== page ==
culture

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Poet and civil rights leader Maya Angelou once said, “Perhaps travel cannot prevent bigotry, but by demonstrating that all peoples cry, laugh, eat, worry, and die, it can introduce the idea that if we try and understand each other, we may even become friends.”
Candles lit for prayer
At Passover seders and in Christian churches this week, families will gather to observe the religious holidays. While some adult children will join in, many will do so out of a sense of obligation rather than practice. More than one-third of all millennials say they are "religiously unaffiliated" today, the highest percentage ever in Pew Research Center polling.
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One of my greatest joys over the past couple of years has been engaging in conversations with authors as host of AARP’s Black Community Book Club. From Nikki Giovanni to Terri McMillan to Russell Simmons to Leonard Pitts Jr., it’s been like conversing with living history.
Angelou-Medal of Freedom
What happens to a dream deferred?
Ah, the language barrier. No matter how much you're looking forward to your trip abroad, you can't ignore that nagging worry about interacting with people who speak a different language - and potential situations ranging from difficult to ego-crushing. Rest assured, however, that no one expects you to speak in full sentences or be able to conjugate verbs. What you should know, even before you even arrive in another country, is how to be polite. "Hello," "please" and "thank you" go a long way.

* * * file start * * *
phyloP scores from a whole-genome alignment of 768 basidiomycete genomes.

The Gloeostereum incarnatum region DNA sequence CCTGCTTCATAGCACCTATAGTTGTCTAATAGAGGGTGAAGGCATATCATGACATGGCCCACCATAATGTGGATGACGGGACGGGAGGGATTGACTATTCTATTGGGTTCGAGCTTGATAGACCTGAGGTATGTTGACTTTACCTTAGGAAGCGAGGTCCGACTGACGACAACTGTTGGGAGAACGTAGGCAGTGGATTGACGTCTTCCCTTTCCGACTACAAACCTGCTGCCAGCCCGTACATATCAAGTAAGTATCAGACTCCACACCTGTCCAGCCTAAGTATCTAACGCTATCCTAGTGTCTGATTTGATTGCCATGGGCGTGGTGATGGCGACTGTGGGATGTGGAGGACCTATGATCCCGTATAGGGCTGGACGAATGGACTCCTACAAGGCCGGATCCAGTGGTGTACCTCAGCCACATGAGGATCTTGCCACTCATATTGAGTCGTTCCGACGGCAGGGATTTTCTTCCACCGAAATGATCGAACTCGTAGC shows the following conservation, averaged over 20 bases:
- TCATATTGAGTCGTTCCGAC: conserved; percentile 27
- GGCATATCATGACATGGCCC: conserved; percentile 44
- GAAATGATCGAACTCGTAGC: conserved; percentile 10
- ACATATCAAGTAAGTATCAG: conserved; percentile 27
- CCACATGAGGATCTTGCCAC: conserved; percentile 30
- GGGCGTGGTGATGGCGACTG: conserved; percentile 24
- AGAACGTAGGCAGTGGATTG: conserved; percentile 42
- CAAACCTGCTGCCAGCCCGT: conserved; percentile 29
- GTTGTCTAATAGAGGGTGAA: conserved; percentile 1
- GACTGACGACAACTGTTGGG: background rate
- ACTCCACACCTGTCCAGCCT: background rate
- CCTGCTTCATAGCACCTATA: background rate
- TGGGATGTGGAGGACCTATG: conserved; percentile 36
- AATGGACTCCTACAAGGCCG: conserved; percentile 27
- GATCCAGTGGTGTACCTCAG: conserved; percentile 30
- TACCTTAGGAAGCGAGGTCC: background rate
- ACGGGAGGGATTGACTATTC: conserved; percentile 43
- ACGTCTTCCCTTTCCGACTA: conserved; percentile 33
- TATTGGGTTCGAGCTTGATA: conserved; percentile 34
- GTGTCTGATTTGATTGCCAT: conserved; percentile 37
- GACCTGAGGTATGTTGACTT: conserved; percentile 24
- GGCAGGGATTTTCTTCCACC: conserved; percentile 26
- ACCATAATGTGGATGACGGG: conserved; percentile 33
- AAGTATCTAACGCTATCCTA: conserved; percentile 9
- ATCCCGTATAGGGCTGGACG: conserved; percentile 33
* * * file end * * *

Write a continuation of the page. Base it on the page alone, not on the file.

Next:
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The 1964 New York World's Fair, which opened on April 22, 1964, and ran for two six-month seasons, was a sprawling showcase of mid-century American culture and technology. Although nearly 52 million people attended the fair, it was a huge financial flop, returning only 19 cents on the dollar to investors.
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